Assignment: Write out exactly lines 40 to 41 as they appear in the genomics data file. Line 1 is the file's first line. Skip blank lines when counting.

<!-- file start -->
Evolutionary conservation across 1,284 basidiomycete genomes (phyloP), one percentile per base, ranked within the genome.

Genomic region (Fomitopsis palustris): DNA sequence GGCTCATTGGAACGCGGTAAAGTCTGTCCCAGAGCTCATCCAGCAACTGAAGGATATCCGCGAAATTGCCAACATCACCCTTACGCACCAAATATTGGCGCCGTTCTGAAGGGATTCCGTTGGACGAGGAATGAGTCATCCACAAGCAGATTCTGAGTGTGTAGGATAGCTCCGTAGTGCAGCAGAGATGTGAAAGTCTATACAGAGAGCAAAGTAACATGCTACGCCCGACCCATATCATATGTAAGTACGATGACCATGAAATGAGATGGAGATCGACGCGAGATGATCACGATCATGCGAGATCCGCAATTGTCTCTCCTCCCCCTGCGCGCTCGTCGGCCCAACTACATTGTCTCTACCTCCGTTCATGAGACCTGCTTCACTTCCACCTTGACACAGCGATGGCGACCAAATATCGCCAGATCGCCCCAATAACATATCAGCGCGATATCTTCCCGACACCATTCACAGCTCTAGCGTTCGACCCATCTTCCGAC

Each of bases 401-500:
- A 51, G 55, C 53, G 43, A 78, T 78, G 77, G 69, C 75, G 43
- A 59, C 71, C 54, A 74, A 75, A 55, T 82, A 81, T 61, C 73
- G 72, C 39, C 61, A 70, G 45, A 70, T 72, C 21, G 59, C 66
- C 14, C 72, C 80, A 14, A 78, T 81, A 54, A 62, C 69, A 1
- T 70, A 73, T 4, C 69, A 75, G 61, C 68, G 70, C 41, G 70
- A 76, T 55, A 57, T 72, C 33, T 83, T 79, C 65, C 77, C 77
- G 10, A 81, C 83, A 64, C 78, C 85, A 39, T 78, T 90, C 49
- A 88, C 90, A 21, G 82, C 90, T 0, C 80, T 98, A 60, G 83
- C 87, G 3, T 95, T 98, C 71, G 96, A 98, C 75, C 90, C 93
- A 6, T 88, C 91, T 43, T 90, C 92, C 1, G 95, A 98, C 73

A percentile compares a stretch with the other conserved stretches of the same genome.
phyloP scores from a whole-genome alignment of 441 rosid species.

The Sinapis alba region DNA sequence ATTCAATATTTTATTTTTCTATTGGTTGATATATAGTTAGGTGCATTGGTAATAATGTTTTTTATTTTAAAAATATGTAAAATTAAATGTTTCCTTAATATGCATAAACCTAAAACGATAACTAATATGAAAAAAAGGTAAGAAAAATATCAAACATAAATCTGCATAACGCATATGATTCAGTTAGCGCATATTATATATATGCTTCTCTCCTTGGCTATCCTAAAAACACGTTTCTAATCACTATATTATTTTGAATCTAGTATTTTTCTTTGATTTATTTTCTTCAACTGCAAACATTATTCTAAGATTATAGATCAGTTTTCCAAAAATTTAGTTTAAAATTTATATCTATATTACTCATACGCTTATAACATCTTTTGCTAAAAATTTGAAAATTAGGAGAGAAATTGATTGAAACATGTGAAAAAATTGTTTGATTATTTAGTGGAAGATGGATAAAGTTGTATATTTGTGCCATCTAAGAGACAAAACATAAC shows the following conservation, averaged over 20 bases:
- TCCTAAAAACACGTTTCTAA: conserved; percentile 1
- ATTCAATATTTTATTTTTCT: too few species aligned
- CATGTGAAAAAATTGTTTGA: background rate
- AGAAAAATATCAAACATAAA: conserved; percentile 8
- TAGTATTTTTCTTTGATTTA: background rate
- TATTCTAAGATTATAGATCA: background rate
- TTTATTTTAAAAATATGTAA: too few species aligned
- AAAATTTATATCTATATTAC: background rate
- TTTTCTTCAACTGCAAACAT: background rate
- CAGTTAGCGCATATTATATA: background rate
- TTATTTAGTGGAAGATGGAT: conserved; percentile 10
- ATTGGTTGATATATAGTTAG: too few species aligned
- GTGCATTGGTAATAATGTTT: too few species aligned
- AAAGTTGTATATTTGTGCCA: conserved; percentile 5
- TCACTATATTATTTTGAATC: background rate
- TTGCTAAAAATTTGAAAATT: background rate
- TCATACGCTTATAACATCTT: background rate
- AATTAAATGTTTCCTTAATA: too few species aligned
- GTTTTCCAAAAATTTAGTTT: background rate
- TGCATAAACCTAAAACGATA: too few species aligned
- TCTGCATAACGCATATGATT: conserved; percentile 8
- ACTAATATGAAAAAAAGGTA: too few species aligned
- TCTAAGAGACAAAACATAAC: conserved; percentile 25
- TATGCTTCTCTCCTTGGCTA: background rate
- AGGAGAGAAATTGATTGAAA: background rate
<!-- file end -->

- TATGCTTCTCTCCTTGGCTA: background rate
- AGGAGAGAAATTGATTGAAA: background rate